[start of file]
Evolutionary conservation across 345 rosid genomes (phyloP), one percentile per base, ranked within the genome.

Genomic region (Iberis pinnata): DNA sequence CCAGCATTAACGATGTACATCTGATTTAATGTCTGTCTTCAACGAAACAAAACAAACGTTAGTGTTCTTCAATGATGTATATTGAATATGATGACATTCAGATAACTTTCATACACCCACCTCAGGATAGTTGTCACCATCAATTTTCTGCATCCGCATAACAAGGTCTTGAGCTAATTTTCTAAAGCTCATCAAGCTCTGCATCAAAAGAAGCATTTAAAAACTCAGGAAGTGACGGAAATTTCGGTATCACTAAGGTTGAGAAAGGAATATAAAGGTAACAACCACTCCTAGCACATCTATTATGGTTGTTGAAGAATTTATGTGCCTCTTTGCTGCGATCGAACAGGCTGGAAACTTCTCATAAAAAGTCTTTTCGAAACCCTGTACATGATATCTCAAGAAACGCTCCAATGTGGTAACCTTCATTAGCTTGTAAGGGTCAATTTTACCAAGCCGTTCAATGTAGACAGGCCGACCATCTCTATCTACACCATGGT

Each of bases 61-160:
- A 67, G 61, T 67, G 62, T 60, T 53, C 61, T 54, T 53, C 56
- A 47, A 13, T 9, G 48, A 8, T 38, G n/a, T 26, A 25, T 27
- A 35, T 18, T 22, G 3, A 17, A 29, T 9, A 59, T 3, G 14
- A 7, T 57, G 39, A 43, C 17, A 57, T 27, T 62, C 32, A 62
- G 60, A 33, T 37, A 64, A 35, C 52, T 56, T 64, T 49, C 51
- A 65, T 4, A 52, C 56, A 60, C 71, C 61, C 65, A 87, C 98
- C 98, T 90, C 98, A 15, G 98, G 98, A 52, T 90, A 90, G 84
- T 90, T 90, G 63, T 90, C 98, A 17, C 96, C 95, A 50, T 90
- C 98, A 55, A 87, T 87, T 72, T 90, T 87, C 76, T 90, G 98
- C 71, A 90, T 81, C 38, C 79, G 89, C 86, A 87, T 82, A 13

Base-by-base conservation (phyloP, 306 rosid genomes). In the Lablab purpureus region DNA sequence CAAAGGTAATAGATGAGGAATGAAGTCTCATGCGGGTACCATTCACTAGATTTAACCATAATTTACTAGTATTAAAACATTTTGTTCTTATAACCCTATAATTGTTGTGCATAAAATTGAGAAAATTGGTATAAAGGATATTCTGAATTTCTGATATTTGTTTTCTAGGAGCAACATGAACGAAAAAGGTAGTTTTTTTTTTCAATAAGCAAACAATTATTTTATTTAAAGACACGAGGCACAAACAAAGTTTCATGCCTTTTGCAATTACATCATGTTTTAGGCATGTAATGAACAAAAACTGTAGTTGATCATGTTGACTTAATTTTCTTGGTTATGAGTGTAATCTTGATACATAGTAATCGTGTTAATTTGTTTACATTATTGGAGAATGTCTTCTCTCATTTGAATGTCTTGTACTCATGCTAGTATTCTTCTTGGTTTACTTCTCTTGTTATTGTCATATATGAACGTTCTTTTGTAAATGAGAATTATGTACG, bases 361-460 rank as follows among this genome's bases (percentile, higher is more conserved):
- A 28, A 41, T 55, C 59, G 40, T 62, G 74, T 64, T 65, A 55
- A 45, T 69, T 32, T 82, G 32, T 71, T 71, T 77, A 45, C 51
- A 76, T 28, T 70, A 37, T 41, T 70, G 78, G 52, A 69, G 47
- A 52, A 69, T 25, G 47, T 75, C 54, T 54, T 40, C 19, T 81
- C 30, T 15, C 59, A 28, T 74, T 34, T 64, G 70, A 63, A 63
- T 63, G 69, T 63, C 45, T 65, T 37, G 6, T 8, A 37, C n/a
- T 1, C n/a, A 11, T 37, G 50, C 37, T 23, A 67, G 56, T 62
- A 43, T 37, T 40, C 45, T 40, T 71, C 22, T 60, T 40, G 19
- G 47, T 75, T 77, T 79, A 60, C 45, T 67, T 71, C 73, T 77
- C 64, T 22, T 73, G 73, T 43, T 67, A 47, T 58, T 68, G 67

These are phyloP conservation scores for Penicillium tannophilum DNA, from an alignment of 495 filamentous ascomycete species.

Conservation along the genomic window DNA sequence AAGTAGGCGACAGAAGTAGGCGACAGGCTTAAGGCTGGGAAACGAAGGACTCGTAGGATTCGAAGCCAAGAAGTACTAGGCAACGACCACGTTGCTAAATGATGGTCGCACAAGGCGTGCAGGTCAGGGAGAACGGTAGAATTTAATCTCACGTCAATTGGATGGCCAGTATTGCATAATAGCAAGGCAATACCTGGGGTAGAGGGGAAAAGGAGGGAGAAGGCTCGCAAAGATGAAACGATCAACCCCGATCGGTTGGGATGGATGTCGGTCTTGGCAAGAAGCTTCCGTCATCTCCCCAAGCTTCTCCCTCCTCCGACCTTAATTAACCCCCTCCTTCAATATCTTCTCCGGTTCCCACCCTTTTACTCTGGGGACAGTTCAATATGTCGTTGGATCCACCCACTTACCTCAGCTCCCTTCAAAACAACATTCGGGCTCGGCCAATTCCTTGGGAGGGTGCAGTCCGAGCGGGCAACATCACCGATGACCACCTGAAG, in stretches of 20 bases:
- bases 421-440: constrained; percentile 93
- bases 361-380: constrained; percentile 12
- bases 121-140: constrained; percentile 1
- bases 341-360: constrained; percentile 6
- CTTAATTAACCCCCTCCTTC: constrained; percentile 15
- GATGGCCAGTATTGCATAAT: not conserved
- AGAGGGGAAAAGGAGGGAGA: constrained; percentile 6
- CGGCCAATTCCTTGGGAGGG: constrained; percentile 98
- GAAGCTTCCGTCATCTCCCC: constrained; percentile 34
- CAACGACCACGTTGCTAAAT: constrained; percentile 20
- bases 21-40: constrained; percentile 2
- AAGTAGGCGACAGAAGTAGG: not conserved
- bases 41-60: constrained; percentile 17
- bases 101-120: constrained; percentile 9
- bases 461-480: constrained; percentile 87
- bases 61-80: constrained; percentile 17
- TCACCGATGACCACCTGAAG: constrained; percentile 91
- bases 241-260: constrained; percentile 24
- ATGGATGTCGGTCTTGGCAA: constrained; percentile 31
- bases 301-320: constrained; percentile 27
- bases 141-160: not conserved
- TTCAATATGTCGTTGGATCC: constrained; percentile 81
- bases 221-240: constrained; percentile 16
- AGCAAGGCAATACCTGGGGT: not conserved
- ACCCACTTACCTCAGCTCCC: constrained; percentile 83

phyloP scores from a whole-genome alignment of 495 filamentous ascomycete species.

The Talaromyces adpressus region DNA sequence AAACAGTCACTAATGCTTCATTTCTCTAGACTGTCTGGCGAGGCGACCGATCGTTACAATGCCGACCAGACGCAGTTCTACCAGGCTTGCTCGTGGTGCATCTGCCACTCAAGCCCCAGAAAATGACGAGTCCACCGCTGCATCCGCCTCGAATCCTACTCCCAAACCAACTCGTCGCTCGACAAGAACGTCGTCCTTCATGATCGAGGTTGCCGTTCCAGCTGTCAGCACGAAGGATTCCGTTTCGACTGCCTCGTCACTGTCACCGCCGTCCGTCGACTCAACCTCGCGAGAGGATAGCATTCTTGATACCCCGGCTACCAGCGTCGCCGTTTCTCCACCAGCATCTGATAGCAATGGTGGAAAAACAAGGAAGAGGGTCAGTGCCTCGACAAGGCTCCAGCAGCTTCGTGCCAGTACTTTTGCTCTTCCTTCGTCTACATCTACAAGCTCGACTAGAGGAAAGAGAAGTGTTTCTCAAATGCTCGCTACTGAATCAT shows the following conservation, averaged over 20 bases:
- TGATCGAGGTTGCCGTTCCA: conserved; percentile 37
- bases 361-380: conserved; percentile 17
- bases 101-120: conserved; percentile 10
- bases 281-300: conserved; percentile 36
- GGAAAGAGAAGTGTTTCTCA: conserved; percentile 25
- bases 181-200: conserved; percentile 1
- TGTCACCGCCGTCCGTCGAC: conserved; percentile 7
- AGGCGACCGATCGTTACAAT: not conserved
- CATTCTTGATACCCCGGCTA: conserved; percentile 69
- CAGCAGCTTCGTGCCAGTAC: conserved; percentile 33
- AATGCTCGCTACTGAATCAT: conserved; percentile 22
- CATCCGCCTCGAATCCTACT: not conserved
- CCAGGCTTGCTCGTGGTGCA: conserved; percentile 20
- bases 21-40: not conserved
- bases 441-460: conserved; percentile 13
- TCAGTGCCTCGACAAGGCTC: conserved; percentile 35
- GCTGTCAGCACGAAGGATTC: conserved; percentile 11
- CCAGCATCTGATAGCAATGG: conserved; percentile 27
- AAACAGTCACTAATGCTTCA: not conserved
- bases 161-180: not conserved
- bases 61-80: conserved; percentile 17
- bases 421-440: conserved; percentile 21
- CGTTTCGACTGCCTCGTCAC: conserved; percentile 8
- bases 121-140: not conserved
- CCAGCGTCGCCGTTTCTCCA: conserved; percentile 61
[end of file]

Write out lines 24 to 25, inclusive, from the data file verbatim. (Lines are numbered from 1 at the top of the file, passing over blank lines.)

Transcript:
- C 64, T 22, T 73, G 73, T 43, T 67, A 47, T 58, T 68, G 67

These are phyloP conservation scores for Penicillium tannophilum DNA, from an alignment of 495 filamentous ascomycete species.